7. Let's Chop Soo-E (by Eric Pigors)
  8. Winter Steele "Rhinestones 'n' Concussions"
  9. The Specialists
13 November 5, 1992
  1. Open: Door #8
  2. The Adventures of Thomas and Nardo
  3. This is Not Frank's Planet
  4. Æon Flux "Leisure"
  5. Dog-Boy
  6. In the Aquarium (Excerpt)
  7. Stick Figure Theatre "Jack Nicholson and Boris Karloff in The Terror"
  8. The Specialists
  9. Koko's Earth Control (by Max Fleischer, 1928) (new music and sound effects added, abridged)
14 November 12, 1992
  1. Open: Devil's Angels (trailer)
  2. Smoking Section (Feggo)
  3. The End (by Walter Cavazzuti)
  4. Heads
  5. Winter Steele "F.T.W."
  6. The Specialists
  7. Pickpocket (Feggo)
  8. The Street Sweeper
  9. Speedbump the Roadkill Possum "Buck-a-Roost"
  10. The Hitchhiker
  11. Beware of Dog (Feggo)
  12. Dog-Boy
15 November 19, 1992
  1. Open: Theatrical trailer for Truck Turner
  2. The Adventures of Thomas and Nardo
  3. Conversations (serialized throughout episode)
  4. Dog-Boy
  5. The Specialists
  6. Beavis and Butt-Head "Peace, Love & Understanding" (by Mike Judge)
  7. Bobby & Billy "Earning Money"
  8. Æon Flux "Tide"
16 December 3, 1992
  1. Open: Amore Baciami
  2. The Adventures of Thomas and Nardo
  3. Æon Flux "War"
  4. The Specialists
  5. Dog-Boy
  6. Stick Figure Theatre "Miss Bette Davis in Of Human Bondage"
  7. Winter Steele "Desperate Beauty"
  8. Amore Baciami (sung by Nuccia Bongiovanni)

Season 3 (1993–95)

No. Original air date Summary
17 December 31, 1993
  1. Open: Stick Figure Theatre "The Naked Edge part one"
  2. The Blockheads "Mall"
  3. Crazy Daisy Ed "To Officer with Love"
  4. Gas Planet
  5. Smart Talk with Raisin (created by John R. Dilworth)
  6. The Dangwoods "Nightmare in Trailer City"
18 July 6, 1994
  1. Open: The Day of the Dead Guy
  2. Uncle Louie' Party
  3. Anyway (created by Run Wrake; serialized throughout episode)
  4. Technological Threat
  5. Brad Dharma: Psychedelic Detective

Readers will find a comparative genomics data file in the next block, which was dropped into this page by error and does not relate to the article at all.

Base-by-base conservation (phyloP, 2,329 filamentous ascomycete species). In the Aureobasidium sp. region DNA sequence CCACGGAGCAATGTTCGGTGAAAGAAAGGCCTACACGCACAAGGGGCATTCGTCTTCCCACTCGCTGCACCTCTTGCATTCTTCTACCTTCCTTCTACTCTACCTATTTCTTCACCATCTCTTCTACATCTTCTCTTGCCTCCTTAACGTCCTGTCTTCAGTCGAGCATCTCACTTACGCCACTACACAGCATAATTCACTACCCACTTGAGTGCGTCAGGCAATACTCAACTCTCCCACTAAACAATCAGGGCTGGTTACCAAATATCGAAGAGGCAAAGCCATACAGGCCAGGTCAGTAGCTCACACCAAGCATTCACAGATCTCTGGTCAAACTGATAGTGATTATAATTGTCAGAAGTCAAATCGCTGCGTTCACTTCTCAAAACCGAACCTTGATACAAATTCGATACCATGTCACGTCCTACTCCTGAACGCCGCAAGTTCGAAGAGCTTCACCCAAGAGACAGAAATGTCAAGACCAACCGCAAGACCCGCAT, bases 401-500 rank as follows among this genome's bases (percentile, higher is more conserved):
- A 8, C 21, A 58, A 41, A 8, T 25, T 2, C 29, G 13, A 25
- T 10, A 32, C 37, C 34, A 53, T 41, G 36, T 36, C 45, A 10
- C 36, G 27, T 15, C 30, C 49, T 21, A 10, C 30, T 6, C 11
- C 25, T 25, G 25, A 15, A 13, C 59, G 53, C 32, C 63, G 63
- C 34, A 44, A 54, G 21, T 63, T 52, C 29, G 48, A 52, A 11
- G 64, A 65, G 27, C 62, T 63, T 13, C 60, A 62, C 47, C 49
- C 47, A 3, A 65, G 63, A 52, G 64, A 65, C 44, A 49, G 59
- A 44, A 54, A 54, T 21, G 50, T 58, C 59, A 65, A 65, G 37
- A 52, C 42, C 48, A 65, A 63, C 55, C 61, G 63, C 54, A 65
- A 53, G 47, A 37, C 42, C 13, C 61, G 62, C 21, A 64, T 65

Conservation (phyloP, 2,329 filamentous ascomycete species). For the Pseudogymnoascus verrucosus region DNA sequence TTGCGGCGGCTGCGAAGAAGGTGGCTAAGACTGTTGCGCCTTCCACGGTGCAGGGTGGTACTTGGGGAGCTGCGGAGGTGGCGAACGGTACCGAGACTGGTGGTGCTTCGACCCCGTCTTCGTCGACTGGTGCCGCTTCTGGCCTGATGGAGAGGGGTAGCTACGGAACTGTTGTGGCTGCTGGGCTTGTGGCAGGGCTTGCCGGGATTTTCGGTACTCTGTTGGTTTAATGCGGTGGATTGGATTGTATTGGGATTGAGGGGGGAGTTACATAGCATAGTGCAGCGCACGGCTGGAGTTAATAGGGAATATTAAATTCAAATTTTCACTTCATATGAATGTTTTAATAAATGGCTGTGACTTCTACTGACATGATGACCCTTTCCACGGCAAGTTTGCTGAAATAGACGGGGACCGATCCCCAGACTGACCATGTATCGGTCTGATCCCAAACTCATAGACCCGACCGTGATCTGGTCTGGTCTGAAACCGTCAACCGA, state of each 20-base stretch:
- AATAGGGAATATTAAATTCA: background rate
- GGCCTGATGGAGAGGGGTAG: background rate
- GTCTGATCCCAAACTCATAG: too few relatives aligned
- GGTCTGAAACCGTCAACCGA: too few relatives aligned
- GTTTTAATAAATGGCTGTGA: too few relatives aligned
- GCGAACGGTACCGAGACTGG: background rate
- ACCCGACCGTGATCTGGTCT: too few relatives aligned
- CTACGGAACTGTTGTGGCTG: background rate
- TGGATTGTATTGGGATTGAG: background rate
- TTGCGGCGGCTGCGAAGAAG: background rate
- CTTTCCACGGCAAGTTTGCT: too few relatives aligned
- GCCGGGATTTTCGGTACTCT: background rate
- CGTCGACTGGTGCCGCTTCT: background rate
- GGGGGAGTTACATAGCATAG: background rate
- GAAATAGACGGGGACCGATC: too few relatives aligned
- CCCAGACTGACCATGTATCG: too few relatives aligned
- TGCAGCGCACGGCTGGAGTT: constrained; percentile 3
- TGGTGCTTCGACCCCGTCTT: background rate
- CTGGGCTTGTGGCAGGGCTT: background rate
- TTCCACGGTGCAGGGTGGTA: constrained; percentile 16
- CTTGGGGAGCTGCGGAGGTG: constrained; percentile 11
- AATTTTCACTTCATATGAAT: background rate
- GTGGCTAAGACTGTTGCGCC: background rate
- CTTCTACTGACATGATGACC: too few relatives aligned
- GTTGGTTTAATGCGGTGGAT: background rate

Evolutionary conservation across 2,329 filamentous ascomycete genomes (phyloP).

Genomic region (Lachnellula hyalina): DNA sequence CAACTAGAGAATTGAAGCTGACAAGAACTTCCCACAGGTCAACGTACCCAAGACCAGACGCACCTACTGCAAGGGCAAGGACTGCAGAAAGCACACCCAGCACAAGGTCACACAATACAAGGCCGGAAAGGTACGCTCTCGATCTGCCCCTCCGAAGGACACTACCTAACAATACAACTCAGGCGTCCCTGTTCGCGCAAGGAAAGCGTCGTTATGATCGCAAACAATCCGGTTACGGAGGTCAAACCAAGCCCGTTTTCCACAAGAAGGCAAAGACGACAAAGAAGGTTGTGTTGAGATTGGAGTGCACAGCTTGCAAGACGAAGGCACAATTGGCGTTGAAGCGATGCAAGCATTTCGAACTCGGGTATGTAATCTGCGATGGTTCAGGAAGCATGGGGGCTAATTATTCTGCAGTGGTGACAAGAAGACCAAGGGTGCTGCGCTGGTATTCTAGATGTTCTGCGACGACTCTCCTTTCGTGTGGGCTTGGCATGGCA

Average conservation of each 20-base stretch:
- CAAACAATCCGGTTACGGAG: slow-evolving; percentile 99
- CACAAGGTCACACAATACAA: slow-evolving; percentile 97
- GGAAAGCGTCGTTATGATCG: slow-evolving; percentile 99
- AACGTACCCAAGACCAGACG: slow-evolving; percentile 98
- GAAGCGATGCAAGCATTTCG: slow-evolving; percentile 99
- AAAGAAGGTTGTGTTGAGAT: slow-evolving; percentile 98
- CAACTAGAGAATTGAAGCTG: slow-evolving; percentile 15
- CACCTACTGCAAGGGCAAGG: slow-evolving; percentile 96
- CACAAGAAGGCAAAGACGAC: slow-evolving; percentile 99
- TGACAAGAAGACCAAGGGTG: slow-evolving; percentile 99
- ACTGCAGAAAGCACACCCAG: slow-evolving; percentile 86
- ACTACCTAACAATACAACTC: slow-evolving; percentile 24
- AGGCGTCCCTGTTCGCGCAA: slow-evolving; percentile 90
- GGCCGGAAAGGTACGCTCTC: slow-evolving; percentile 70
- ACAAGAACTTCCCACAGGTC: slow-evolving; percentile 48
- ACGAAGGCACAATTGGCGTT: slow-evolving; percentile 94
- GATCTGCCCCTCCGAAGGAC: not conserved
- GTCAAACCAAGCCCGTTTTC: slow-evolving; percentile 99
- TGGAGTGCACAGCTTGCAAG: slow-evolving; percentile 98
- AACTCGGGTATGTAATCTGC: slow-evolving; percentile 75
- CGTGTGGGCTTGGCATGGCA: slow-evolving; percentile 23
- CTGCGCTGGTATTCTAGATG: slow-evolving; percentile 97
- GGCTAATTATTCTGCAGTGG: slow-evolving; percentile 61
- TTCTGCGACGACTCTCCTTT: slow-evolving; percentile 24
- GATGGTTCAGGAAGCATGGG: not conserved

6. Stick Figure Theatre "The Naked Edge part two"
  7. One Less Ant
  8. The Bill and Willis Show (created by Wayne White)
19 July 13, 1994
  1. Open: Strangers in Paradise
  2. Brad Dharma: Psychedelic Detective
  3. Nightwatchman
  4. Nietzsche Pops
  5. Beat Dedication
  6. Doctor X vs Mister Y
  7. Stick Figure Theatre "The Naked Edge part three"
  8. Crazy Daisy Ed "Fast, Loud, Dumb and Proud"
  9. Sound Asleep
20 July 27, 1994
  1. Open: Uncle Louie "Blind Date"
  2. Genie Junkie
  3. Stick Figure Theatre "The Naked Edge part four"
  4. Cat and Mouse at (The) Home
  5. The Blockheads "TV"
  6. The Chore
  7. Human Bomb
21 October 3, 1994
  1. Open: Krazy Teens USA
  2. Rico & Klein
  3. Honey Bunny (serialized throughout episode)
  4. Stick Figure Theatre "The Naked Edge part five"
  5. Crazy Daisy Ed "Let's Go to the Stinkin' Movies"
  6. Balloon Guy
  7. Sweat
  8. Green Beret
22 January 1, 1995
  1. Open: Medallion Love
  2. Crazy Daisy Ed "Hill Bomb Skate Sniper"
  3. Swine Cowboy
  4. Stick Figure Theatre "The Naked Edge part six"
  5. Autoguard 2000
  6. The Big City
  7. Beat
  8. Brad Dharma: Psychedelic Detective
  9. The Invisible Man in "Blind Love"

Season 4 (2014)

No. Original air date Summary
1[7] May 15, 2014
  1. Most Days
  2. Tiny Chainsaw (by Joel Veitch)
  3. Gummie Chernobyl
  4. Bedtime Stories with Abraham Willosby I
  5. Sick
  6. Bruce
  7. Institutional Mechanisms
  8. Mac & Cheese
  9. Disco Destroyer 01
  10. Liquid Television Valentine
  11. We Are the Universe From We Can Do It!
  12. Cougar Bike
  13. Mini Sketchbook Animation 010-019
  14. Best Song Ever (by Wallpaper.)
2[8] May 22, 2014
  1. The Lost Coin
  2. Let's Make Out
  3. The Long Legs 6 - "Nick the Cockroach"
  4. Rad
  5. Fluffy McCloud
  6. Haerskogen
  7. Disco Destroyer
  8. Slander
  9. Heal Everything Heal Everyone from We Can Do It!
  10. You Came Out (by We Have Band)
  11. Playing For Keeps
  12. Bedtime Stories With Abraham Willosby II
  13. Laser Beamer
  14. Boy (by Milgrom)
3[9] May 29, 2014
  1. 16Bit 'Dinosaurs'
  2. The New Leeds Account
  3. Reverse
  4. The Long Legs 1 - "Fatherly Advice"
  5. Change Your Relationship to Nature from We Can Do It!
  6. Drifters
  7. Anna Mammoth
  8. Anaconda
  9. Outside the Box
  10. Dad Teaches Me to Shave
  11. Playing for Keeps
  12. Wisdom of the Lurkers
  13. Untitled Yellow
  14. Éclats de Suie
  15. Odin's Afterbirth 1